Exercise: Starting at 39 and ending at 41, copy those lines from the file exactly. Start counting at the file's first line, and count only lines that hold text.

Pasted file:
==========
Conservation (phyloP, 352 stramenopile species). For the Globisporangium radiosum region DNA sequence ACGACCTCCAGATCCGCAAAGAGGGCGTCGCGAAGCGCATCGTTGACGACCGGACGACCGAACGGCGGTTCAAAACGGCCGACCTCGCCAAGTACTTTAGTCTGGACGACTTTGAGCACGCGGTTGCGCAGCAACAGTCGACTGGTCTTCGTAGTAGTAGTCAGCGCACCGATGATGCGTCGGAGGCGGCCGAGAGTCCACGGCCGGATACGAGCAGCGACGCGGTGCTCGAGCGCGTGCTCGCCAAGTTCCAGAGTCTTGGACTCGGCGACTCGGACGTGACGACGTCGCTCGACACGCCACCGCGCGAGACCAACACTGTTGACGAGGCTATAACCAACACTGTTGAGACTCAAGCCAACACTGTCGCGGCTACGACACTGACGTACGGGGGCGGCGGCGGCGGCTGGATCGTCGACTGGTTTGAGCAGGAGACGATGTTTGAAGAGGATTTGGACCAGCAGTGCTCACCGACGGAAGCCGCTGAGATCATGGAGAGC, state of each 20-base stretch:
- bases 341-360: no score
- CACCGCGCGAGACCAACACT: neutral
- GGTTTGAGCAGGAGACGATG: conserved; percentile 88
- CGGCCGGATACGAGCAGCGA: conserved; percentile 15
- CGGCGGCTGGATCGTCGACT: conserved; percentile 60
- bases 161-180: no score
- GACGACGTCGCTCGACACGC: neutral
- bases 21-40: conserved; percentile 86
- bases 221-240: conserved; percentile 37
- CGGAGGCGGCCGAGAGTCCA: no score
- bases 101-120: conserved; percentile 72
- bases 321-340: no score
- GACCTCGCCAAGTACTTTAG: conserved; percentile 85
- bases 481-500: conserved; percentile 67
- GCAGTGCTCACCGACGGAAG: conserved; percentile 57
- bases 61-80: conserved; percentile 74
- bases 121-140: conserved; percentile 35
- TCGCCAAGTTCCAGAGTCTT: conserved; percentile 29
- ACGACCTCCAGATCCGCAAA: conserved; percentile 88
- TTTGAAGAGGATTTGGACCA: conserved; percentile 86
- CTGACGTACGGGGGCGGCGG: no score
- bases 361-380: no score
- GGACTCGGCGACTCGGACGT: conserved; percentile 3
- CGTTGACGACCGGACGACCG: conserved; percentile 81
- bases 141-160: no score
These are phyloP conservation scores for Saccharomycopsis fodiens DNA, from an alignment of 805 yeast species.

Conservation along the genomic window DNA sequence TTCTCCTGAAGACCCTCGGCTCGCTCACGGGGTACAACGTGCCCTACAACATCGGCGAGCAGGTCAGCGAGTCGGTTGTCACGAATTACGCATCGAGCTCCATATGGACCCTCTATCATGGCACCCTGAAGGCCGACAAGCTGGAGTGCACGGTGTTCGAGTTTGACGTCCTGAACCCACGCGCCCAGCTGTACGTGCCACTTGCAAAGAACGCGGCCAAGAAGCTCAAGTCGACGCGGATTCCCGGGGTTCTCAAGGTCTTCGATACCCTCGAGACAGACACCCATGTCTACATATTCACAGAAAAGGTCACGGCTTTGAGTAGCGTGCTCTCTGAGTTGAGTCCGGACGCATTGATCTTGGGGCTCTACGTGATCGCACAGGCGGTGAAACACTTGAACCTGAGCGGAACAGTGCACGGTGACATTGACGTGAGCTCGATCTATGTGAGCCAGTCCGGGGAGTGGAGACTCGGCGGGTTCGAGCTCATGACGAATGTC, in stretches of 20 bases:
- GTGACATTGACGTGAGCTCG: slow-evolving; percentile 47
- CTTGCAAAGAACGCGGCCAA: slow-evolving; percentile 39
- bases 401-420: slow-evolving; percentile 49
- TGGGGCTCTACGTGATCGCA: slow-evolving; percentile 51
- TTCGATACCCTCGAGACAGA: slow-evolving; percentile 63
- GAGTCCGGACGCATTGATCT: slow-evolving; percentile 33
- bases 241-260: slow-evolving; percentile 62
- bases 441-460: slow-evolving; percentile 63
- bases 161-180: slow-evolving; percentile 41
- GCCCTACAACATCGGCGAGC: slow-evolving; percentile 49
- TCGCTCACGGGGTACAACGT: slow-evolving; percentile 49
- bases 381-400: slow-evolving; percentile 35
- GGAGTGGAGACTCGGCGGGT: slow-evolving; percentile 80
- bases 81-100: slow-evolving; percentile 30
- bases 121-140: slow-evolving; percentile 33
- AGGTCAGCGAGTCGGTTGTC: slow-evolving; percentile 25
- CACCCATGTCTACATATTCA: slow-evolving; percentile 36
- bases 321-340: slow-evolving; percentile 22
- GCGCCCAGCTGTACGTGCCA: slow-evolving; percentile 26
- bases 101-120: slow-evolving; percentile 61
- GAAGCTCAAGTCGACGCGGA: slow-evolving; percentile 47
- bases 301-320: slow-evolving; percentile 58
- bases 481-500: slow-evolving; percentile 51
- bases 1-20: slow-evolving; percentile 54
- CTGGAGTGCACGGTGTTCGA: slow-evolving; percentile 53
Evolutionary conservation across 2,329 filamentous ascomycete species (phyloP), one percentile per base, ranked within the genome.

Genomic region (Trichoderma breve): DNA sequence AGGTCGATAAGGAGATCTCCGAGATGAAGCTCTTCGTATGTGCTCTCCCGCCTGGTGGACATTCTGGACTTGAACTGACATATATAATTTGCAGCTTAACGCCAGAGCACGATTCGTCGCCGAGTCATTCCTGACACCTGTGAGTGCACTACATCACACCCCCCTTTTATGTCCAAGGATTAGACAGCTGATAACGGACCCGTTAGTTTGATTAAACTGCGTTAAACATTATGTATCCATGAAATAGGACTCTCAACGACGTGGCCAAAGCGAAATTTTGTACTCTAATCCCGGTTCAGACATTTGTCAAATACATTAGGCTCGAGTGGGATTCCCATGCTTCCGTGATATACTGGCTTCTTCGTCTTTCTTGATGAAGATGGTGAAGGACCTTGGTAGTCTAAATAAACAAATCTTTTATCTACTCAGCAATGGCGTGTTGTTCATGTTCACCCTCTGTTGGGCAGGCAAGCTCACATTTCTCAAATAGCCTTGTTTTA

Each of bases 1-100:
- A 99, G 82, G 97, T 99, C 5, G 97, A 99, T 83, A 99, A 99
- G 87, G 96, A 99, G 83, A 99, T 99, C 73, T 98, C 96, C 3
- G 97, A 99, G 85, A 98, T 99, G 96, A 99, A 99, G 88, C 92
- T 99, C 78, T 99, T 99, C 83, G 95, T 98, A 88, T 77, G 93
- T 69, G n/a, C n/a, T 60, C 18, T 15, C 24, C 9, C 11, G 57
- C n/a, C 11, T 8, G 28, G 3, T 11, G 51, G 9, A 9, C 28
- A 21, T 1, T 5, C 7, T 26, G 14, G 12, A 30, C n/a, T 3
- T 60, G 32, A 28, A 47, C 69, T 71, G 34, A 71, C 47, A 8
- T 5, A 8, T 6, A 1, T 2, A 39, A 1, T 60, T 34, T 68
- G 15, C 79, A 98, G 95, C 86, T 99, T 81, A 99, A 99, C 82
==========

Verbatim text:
- TCGCTCACGGGGTACAACGT: slow-evolving; percentile 49
- bases 381-400: slow-evolving; percentile 35
- GGAGTGGAGACTCGGCGGGT: slow-evolving; percentile 80